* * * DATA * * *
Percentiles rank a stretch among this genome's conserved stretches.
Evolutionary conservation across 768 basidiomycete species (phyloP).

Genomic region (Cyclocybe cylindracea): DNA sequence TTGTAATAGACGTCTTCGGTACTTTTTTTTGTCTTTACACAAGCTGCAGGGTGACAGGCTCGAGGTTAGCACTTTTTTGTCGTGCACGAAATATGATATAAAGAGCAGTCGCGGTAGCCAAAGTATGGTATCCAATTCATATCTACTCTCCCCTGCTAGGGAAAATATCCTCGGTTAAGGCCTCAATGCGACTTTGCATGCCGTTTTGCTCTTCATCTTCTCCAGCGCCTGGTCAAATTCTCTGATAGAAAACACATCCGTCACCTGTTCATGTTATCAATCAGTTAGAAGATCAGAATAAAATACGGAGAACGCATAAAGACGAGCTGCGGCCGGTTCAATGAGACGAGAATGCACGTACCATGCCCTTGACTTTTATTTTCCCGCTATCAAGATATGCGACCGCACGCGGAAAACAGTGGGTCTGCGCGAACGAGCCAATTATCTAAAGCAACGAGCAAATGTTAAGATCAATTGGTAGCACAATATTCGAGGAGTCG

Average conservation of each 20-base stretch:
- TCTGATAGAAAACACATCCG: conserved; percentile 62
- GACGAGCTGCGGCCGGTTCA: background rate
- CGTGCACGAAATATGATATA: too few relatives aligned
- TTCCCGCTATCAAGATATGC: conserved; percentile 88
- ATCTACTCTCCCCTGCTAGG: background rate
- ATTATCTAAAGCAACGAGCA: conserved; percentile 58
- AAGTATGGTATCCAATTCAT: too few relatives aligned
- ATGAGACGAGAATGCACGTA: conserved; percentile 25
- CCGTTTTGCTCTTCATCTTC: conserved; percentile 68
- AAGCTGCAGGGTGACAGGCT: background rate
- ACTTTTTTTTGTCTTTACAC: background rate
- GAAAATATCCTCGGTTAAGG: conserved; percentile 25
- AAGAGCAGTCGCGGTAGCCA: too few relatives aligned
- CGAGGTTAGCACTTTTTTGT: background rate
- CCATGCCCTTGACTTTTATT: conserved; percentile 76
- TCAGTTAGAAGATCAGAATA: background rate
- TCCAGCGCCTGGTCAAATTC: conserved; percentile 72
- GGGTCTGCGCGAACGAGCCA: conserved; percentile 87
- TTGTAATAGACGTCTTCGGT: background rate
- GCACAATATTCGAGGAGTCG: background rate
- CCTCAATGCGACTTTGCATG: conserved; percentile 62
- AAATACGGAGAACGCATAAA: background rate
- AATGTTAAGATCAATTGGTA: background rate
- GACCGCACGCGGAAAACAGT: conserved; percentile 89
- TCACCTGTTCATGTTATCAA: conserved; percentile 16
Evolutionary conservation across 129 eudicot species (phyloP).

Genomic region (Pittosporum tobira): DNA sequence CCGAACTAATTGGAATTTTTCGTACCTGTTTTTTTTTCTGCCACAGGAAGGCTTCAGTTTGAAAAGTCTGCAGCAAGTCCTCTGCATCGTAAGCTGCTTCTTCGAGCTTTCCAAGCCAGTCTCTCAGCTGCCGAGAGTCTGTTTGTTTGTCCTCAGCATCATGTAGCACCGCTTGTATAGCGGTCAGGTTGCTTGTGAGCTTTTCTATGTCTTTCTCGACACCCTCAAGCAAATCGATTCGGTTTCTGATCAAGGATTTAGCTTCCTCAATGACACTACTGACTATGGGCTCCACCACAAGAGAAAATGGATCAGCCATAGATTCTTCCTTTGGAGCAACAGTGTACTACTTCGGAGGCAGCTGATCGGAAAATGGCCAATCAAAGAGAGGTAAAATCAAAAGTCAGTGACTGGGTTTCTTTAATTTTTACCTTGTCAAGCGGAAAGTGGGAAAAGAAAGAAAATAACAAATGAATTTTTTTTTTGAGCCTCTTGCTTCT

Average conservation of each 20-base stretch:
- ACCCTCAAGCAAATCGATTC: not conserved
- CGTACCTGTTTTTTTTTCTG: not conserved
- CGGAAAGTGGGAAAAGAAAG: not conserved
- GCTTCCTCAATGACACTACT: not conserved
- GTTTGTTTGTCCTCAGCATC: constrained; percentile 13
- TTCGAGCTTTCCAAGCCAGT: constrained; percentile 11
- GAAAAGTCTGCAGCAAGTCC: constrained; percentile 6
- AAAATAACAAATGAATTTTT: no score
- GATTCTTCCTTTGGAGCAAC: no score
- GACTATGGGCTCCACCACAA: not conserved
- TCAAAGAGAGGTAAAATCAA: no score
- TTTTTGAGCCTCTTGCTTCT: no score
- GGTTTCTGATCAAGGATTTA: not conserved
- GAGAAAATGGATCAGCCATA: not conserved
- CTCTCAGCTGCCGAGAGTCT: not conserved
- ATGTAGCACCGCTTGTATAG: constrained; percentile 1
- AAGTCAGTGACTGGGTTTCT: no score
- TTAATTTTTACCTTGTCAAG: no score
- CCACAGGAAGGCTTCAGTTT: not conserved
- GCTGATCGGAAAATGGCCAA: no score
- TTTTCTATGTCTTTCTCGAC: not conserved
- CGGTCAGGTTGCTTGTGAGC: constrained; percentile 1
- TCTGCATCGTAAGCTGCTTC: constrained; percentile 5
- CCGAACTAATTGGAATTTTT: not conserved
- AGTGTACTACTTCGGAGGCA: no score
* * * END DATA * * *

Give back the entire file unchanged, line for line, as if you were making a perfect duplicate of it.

Percentiles rank a stretch among this genome's conserved stretches.
Evolutionary conservation across 768 basidiomycete species (phyloP).

Genomic region (Cyclocybe cylindracea): DNA sequence TTGTAATAGACGTCTTCGGTACTTTTTTTTGTCTTTACACAAGCTGCAGGGTGACAGGCTCGAGGTTAGCACTTTTTTGTCGTGCACGAAATATGATATAAAGAGCAGTCGCGGTAGCCAAAGTATGGTATCCAATTCATATCTACTCTCCCCTGCTAGGGAAAATATCCTCGGTTAAGGCCTCAATGCGACTTTGCATGCCGTTTTGCTCTTCATCTTCTCCAGCGCCTGGTCAAATTCTCTGATAGAAAACACATCCGTCACCTGTTCATGTTATCAATCAGTTAGAAGATCAGAATAAAATACGGAGAACGCATAAAGACGAGCTGCGGCCGGTTCAATGAGACGAGAATGCACGTACCATGCCCTTGACTTTTATTTTCCCGCTATCAAGATATGCGACCGCACGCGGAAAACAGTGGGTCTGCGCGAACGAGCCAATTATCTAAAGCAACGAGCAAATGTTAAGATCAATTGGTAGCACAATATTCGAGGAGTCG

Average conservation of each 20-base stretch:
- TCTGATAGAAAACACATCCG: conserved; percentile 62
- GACGAGCTGCGGCCGGTTCA: background rate
- CGTGCACGAAATATGATATA: too few relatives aligned
- TTCCCGCTATCAAGATATGC: conserved; percentile 88
- ATCTACTCTCCCCTGCTAGG: background rate
- ATTATCTAAAGCAACGAGCA: conserved; percentile 58
- AAGTATGGTATCCAATTCAT: too few relatives aligned
- ATGAGACGAGAATGCACGTA: conserved; percentile 25
- CCGTTTTGCTCTTCATCTTC: conserved; percentile 68
- AAGCTGCAGGGTGACAGGCT: background rate
- ACTTTTTTTTGTCTTTACAC: background rate
- GAAAATATCCTCGGTTAAGG: conserved; percentile 25
- AAGAGCAGTCGCGGTAGCCA: too few relatives aligned
- CGAGGTTAGCACTTTTTTGT: background rate
- CCATGCCCTTGACTTTTATT: conserved; percentile 76
- TCAGTTAGAAGATCAGAATA: background rate
- TCCAGCGCCTGGTCAAATTC: conserved; percentile 72
- GGGTCTGCGCGAACGAGCCA: conserved; percentile 87
- TTGTAATAGACGTCTTCGGT: background rate
- GCACAATATTCGAGGAGTCG: background rate
- CCTCAATGCGACTTTGCATG: conserved; percentile 62
- AAATACGGAGAACGCATAAA: background rate
- AATGTTAAGATCAATTGGTA: background rate
- GACCGCACGCGGAAAACAGT: conserved; percentile 89
- TCACCTGTTCATGTTATCAA: conserved; percentile 16
Evolutionary conservation across 129 eudicot species (phyloP).

Genomic region (Pittosporum tobira): DNA sequence CCGAACTAATTGGAATTTTTCGTACCTGTTTTTTTTTCTGCCACAGGAAGGCTTCAGTTTGAAAAGTCTGCAGCAAGTCCTCTGCATCGTAAGCTGCTTCTTCGAGCTTTCCAAGCCAGTCTCTCAGCTGCCGAGAGTCTGTTTGTTTGTCCTCAGCATCATGTAGCACCGCTTGTATAGCGGTCAGGTTGCTTGTGAGCTTTTCTATGTCTTTCTCGACACCCTCAAGCAAATCGATTCGGTTTCTGATCAAGGATTTAGCTTCCTCAATGACACTACTGACTATGGGCTCCACCACAAGAGAAAATGGATCAGCCATAGATTCTTCCTTTGGAGCAACAGTGTACTACTTCGGAGGCAGCTGATCGGAAAATGGCCAATCAAAGAGAGGTAAAATCAAAAGTCAGTGACTGGGTTTCTTTAATTTTTACCTTGTCAAGCGGAAAGTGGGAAAAGAAAGAAAATAACAAATGAATTTTTTTTTTGAGCCTCTTGCTTCT

Average conservation of each 20-base stretch:
- ACCCTCAAGCAAATCGATTC: not conserved
- CGTACCTGTTTTTTTTTCTG: not conserved
- CGGAAAGTGGGAAAAGAAAG: not conserved
- GCTTCCTCAATGACACTACT: not conserved
- GTTTGTTTGTCCTCAGCATC: constrained; percentile 13
- TTCGAGCTTTCCAAGCCAGT: constrained; percentile 11
- GAAAAGTCTGCAGCAAGTCC: constrained; percentile 6
- AAAATAACAAATGAATTTTT: no score
- GATTCTTCCTTTGGAGCAAC: no score
- GACTATGGGCTCCACCACAA: not conserved
- TCAAAGAGAGGTAAAATCAA: no score
- TTTTTGAGCCTCTTGCTTCT: no score
- GGTTTCTGATCAAGGATTTA: not conserved
- GAGAAAATGGATCAGCCATA: not conserved
- CTCTCAGCTGCCGAGAGTCT: not conserved
- ATGTAGCACCGCTTGTATAG: constrained; percentile 1
- AAGTCAGTGACTGGGTTTCT: no score
- TTAATTTTTACCTTGTCAAG: no score
- CCACAGGAAGGCTTCAGTTT: not conserved
- GCTGATCGGAAAATGGCCAA: no score
- TTTTCTATGTCTTTCTCGAC: not conserved
- CGGTCAGGTTGCTTGTGAGC: constrained; percentile 1
- TCTGCATCGTAAGCTGCTTC: constrained; percentile 5
- CCGAACTAATTGGAATTTTT: not conserved
- AGTGTACTACTTCGGAGGCA: no score